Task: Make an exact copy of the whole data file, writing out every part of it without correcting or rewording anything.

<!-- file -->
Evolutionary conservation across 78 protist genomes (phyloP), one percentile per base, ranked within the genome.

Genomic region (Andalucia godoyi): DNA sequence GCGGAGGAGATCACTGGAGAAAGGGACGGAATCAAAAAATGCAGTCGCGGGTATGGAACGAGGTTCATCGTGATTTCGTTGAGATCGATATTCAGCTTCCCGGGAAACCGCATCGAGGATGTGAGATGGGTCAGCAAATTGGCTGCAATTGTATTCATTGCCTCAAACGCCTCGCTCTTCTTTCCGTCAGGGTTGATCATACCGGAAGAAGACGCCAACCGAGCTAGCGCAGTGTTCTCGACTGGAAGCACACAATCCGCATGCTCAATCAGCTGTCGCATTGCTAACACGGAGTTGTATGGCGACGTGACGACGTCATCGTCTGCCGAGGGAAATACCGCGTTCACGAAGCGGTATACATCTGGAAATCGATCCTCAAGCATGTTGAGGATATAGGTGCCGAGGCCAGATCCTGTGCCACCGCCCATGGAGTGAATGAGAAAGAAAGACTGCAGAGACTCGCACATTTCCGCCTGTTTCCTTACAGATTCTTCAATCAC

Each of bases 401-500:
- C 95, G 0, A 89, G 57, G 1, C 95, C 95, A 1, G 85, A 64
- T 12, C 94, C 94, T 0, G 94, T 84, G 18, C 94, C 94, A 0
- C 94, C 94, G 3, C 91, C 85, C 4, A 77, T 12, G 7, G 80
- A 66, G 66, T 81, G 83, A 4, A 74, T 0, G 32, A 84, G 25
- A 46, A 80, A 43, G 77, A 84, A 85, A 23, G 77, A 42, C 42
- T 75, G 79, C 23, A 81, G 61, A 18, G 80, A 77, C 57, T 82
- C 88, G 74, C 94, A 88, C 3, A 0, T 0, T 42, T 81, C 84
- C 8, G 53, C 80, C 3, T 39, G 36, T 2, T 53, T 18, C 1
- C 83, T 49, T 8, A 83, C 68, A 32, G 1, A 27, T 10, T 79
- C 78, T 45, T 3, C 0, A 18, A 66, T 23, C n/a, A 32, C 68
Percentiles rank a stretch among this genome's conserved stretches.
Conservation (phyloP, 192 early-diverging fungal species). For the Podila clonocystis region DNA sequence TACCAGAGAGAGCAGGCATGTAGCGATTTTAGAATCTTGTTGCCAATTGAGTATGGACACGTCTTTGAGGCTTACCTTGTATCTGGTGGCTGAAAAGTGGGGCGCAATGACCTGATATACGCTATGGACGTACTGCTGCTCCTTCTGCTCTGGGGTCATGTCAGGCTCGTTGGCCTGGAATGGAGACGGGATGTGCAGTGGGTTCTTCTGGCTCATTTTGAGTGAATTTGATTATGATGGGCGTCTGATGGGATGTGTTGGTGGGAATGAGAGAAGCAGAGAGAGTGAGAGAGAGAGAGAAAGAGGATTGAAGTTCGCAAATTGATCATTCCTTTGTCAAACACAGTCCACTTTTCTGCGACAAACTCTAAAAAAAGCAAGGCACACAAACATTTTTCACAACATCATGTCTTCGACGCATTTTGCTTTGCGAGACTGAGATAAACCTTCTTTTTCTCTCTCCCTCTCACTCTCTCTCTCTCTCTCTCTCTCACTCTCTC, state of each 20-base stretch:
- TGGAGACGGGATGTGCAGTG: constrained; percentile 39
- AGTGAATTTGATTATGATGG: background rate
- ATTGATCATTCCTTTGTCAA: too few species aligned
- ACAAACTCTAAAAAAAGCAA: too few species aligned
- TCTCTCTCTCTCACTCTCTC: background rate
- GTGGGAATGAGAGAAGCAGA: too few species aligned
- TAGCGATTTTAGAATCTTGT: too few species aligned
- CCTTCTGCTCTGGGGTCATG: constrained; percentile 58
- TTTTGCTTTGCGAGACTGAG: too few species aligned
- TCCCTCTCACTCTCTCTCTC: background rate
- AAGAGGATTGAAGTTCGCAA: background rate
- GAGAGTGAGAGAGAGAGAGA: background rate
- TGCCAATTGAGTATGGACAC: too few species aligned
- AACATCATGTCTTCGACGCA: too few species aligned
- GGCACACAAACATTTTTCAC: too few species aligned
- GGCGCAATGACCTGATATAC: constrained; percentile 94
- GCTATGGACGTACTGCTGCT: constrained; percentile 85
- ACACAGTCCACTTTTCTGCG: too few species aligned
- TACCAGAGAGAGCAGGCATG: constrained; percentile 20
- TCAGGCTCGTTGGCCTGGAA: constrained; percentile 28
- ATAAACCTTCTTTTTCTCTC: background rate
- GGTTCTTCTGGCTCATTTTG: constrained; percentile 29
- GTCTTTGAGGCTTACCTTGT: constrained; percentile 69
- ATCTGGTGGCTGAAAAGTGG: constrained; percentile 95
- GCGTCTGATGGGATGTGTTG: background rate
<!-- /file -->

Evolutionary conservation across 78 protist genomes (phyloP), one percentile per base, ranked within the genome.

Genomic region (Andalucia godoyi): DNA sequence GCGGAGGAGATCACTGGAGAAAGGGACGGAATCAAAAAATGCAGTCGCGGGTATGGAACGAGGTTCATCGTGATTTCGTTGAGATCGATATTCAGCTTCCCGGGAAACCGCATCGAGGATGTGAGATGGGTCAGCAAATTGGCTGCAATTGTATTCATTGCCTCAAACGCCTCGCTCTTCTTTCCGTCAGGGTTGATCATACCGGAAGAAGACGCCAACCGAGCTAGCGCAGTGTTCTCGACTGGAAGCACACAATCCGCATGCTCAATCAGCTGTCGCATTGCTAACACGGAGTTGTATGGCGACGTGACGACGTCATCGTCTGCCGAGGGAAATACCGCGTTCACGAAGCGGTATACATCTGGAAATCGATCCTCAAGCATGTTGAGGATATAGGTGCCGAGGCCAGATCCTGTGCCACCGCCCATGGAGTGAATGAGAAAGAAAGACTGCAGAGACTCGCACATTTCCGCCTGTTTCCTTACAGATTCTTCAATCAC

Each of bases 401-500:
- C 95, G 0, A 89, G 57, G 1, C 95, C 95, A 1, G 85, A 64
- T 12, C 94, C 94, T 0, G 94, T 84, G 18, C 94, C 94, A 0
- C 94, C 94, G 3, C 91, C 85, C 4, A 77, T 12, G 7, G 80
- A 66, G 66, T 81, G 83, A 4, A 74, T 0, G 32, A 84, G 25
- A 46, A 80, A 43, G 77, A 84, A 85, A 23, G 77, A 42, C 42
- T 75, G 79, C 23, A 81, G 61, A 18, G 80, A 77, C 57, T 82
- C 88, G 74, C 94, A 88, C 3, A 0, T 0, T 42, T 81, C 84
- C 8, G 53, C 80, C 3, T 39, G 36, T 2, T 53, T 18, C 1
- C 83, T 49, T 8, A 83, C 68, A 32, G 1, A 27, T 10, T 79
- C 78, T 45, T 3, C 0, A 18, A 66, T 23, C n/a, A 32, C 68
Percentiles rank a stretch among this genome's conserved stretches.
Conservation (phyloP, 192 early-diverging fungal species). For the Podila clonocystis region DNA sequence TACCAGAGAGAGCAGGCATGTAGCGATTTTAGAATCTTGTTGCCAATTGAGTATGGACACGTCTTTGAGGCTTACCTTGTATCTGGTGGCTGAAAAGTGGGGCGCAATGACCTGATATACGCTATGGACGTACTGCTGCTCCTTCTGCTCTGGGGTCATGTCAGGCTCGTTGGCCTGGAATGGAGACGGGATGTGCAGTGGGTTCTTCTGGCTCATTTTGAGTGAATTTGATTATGATGGGCGTCTGATGGGATGTGTTGGTGGGAATGAGAGAAGCAGAGAGAGTGAGAGAGAGAGAGAAAGAGGATTGAAGTTCGCAAATTGATCATTCCTTTGTCAAACACAGTCCACTTTTCTGCGACAAACTCTAAAAAAAGCAAGGCACACAAACATTTTTCACAACATCATGTCTTCGACGCATTTTGCTTTGCGAGACTGAGATAAACCTTCTTTTTCTCTCTCCCTCTCACTCTCTCTCTCTCTCTCTCTCTCACTCTCTC, state of each 20-base stretch:
- TGGAGACGGGATGTGCAGTG: constrained; percentile 39
- AGTGAATTTGATTATGATGG: background rate
- ATTGATCATTCCTTTGTCAA: too few species aligned
- ACAAACTCTAAAAAAAGCAA: too few species aligned
- TCTCTCTCTCTCACTCTCTC: background rate
- GTGGGAATGAGAGAAGCAGA: too few species aligned
- TAGCGATTTTAGAATCTTGT: too few species aligned
- CCTTCTGCTCTGGGGTCATG: constrained; percentile 58
- TTTTGCTTTGCGAGACTGAG: too few species aligned
- TCCCTCTCACTCTCTCTCTC: background rate
- AAGAGGATTGAAGTTCGCAA: background rate
- GAGAGTGAGAGAGAGAGAGA: background rate
- TGCCAATTGAGTATGGACAC: too few species aligned
- AACATCATGTCTTCGACGCA: too few species aligned
- GGCACACAAACATTTTTCAC: too few species aligned
- GGCGCAATGACCTGATATAC: constrained; percentile 94
- GCTATGGACGTACTGCTGCT: constrained; percentile 85
- ACACAGTCCACTTTTCTGCG: too few species aligned
- TACCAGAGAGAGCAGGCATG: constrained; percentile 20
- TCAGGCTCGTTGGCCTGGAA: constrained; percentile 28
- ATAAACCTTCTTTTTCTCTC: background rate
- GGTTCTTCTGGCTCATTTTG: constrained; percentile 29
- GTCTTTGAGGCTTACCTTGT: constrained; percentile 69
- ATCTGGTGGCTGAAAAGTGG: constrained; percentile 95
- GCGTCTGATGGGATGTGTTG: background rate